What a difference a year makes. When novice saltwater angler Greg Crosslin of Destin, Florida, tried to catch a cobia in 2008, he didn't boat a single fish. So this season he enlisted some ringers. Led by Capt. Wayne Fisher, Billy Montgomery and Justin Moak, Crosslin's Cabo 32, The Defense Rests, was a serious player in every tournament entered. With a total of 75 fish landed, including a dozen weighing 50 pounds or more, Crosslin's team won the prestigious invitational Gulf Coast Cobia Championship and finished in fourth place or higher in five other events.
"Wayne, Billy and Justin have been sight-fishing cobia for a long time," Crosslin says. "They really know their stuff."
Son Matt [top photo] fished with his father. Greg's daughter Kimberly [bottom photo] also caught her first cobia while on spring break from college. It weighed 53.5 pounds. That one, combined with two other fish, earned third place in the Lingapalooza tournament. Carson Fisher, Wayne's son, won the Pee Wee trophy for a 53.6-pounder and family friend Katy MacDonald was the top junior angler with a 55.6 during the month-long Harbor Walk Cobia Classic. Crosslin scored his biggest fish to date, a 78.6-pounder fooled by a live eel, to pad their standings.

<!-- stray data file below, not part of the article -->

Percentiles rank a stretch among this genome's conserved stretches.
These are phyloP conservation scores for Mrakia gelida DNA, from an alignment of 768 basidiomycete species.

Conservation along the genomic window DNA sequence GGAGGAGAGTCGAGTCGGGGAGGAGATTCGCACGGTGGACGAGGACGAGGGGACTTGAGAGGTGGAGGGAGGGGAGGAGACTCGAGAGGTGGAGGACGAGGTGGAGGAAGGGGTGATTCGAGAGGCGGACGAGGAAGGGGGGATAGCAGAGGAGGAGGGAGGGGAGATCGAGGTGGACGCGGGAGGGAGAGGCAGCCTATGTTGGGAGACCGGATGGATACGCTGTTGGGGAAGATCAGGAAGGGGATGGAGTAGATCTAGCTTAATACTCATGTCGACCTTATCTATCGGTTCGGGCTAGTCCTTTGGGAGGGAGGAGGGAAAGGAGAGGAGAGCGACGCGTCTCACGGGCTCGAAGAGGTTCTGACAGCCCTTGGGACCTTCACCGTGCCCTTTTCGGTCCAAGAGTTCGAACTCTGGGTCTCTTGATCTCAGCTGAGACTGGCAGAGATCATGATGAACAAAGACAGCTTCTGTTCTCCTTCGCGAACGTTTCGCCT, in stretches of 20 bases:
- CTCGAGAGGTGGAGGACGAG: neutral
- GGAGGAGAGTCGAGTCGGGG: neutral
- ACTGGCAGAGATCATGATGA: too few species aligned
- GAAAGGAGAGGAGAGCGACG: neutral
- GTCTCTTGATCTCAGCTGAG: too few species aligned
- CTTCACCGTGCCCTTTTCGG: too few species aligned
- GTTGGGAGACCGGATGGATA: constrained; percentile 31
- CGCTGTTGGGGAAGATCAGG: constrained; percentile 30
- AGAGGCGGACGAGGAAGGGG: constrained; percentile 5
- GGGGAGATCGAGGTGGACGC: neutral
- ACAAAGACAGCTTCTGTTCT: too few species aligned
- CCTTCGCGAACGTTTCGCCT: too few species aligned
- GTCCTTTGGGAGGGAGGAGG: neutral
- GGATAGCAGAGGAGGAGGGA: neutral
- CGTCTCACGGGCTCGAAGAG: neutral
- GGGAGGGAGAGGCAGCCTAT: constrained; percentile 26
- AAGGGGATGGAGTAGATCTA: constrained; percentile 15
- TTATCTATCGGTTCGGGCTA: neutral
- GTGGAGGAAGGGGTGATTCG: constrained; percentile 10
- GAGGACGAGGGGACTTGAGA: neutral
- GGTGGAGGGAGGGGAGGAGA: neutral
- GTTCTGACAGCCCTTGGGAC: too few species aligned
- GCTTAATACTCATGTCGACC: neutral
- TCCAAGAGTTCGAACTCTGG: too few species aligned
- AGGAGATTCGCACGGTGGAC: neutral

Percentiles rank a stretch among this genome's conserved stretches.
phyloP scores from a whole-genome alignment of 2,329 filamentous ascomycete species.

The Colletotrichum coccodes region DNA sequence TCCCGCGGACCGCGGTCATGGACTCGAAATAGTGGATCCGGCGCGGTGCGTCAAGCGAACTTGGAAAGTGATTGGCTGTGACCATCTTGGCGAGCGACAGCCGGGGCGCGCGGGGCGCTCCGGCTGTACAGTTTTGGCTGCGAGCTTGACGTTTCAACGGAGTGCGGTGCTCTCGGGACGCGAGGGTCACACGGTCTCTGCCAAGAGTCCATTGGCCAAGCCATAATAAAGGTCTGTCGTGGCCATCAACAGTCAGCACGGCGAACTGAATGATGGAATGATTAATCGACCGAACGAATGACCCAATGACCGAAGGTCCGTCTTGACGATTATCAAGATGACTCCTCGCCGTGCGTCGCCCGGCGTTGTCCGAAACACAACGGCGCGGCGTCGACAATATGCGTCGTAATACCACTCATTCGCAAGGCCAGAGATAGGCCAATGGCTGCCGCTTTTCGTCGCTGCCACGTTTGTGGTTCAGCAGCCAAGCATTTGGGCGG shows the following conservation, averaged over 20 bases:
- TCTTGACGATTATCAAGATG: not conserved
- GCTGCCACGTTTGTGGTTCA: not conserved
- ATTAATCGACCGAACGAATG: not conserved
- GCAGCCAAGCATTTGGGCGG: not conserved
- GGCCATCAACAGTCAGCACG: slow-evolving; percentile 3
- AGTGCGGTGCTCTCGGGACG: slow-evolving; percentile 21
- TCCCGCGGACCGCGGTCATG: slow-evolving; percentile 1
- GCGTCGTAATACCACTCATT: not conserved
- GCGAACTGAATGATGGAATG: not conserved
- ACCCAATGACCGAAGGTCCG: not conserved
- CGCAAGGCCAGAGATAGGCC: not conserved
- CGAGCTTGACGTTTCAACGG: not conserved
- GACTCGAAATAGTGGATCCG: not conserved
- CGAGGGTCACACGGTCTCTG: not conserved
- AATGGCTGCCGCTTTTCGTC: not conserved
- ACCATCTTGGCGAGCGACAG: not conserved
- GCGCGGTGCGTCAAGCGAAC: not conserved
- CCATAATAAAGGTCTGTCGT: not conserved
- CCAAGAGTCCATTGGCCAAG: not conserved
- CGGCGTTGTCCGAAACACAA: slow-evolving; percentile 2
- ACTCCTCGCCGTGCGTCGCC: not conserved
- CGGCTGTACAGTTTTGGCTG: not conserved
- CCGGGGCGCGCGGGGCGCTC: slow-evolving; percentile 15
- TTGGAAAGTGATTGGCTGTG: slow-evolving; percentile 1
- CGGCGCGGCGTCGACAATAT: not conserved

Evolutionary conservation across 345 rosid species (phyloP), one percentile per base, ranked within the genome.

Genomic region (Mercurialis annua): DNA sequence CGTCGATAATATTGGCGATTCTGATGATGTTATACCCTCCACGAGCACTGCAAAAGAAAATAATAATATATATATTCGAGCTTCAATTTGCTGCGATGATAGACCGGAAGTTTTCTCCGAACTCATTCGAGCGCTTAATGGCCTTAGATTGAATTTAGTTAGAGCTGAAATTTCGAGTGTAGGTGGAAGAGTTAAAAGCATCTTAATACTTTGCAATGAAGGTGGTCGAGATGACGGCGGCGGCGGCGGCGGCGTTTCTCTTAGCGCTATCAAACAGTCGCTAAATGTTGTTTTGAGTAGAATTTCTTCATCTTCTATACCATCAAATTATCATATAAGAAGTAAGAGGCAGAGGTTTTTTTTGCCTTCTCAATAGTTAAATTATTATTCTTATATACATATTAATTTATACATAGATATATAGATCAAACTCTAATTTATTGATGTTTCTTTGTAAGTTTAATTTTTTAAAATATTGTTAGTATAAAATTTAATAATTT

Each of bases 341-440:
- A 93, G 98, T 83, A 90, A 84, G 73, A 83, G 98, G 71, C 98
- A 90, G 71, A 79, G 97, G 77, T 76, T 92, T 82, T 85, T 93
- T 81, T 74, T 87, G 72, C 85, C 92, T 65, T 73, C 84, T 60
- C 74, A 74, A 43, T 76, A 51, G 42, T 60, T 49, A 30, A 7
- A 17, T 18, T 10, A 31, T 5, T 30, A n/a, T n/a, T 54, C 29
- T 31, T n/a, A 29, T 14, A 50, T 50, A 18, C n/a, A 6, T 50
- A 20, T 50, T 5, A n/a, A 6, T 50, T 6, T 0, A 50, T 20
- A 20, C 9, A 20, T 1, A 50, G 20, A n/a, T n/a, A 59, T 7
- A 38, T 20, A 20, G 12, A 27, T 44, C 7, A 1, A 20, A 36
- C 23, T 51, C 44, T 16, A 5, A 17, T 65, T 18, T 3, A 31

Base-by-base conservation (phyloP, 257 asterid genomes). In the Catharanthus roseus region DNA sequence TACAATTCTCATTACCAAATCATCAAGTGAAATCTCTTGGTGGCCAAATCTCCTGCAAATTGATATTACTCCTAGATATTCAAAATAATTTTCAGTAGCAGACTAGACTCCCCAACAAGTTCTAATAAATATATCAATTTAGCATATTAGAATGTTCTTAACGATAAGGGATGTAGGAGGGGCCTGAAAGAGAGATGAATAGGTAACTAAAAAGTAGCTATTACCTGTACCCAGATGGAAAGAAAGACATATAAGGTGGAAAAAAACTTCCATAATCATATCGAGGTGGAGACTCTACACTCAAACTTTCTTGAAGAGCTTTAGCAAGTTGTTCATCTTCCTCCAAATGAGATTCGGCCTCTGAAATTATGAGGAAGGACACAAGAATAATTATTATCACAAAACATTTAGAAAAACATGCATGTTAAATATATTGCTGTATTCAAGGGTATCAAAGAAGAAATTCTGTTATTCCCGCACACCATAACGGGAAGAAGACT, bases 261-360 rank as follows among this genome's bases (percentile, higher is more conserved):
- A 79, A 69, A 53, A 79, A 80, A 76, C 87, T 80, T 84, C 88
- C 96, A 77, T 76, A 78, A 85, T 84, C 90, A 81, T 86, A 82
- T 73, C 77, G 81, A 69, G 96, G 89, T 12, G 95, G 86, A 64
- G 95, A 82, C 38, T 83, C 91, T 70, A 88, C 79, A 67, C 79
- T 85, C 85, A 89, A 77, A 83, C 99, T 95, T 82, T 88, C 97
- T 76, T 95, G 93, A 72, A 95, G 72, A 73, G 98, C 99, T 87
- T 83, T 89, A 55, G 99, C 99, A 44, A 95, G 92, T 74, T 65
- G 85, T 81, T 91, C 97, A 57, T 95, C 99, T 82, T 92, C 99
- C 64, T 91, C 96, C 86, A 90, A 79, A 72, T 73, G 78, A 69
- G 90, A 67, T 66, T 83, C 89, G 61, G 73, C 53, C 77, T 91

"A lot of our success has to do with how nimble the Cabo is," Crosslin explains. "It turns on a dime. We were able to spot the fish, spin quickly and get to 'em."
At 32 feet, The Defense Rests was the smallest boat entered in the open boat division. It was also one of the more economical to operate with a pair of Cummins QSC 440 hp diesels.
"When you do the fuel burn per fish, we win hands down," Crosslin says. "We would only use 25 gallons per day idling along, looking for cobia. But when we have to go, it'll cruise at 24 knots. We love our 32 Cabo. It truly is a fishing machine."
After earning nearly $41,000 in cobia winnings, the team plans to compete on the billfish circuit this summer.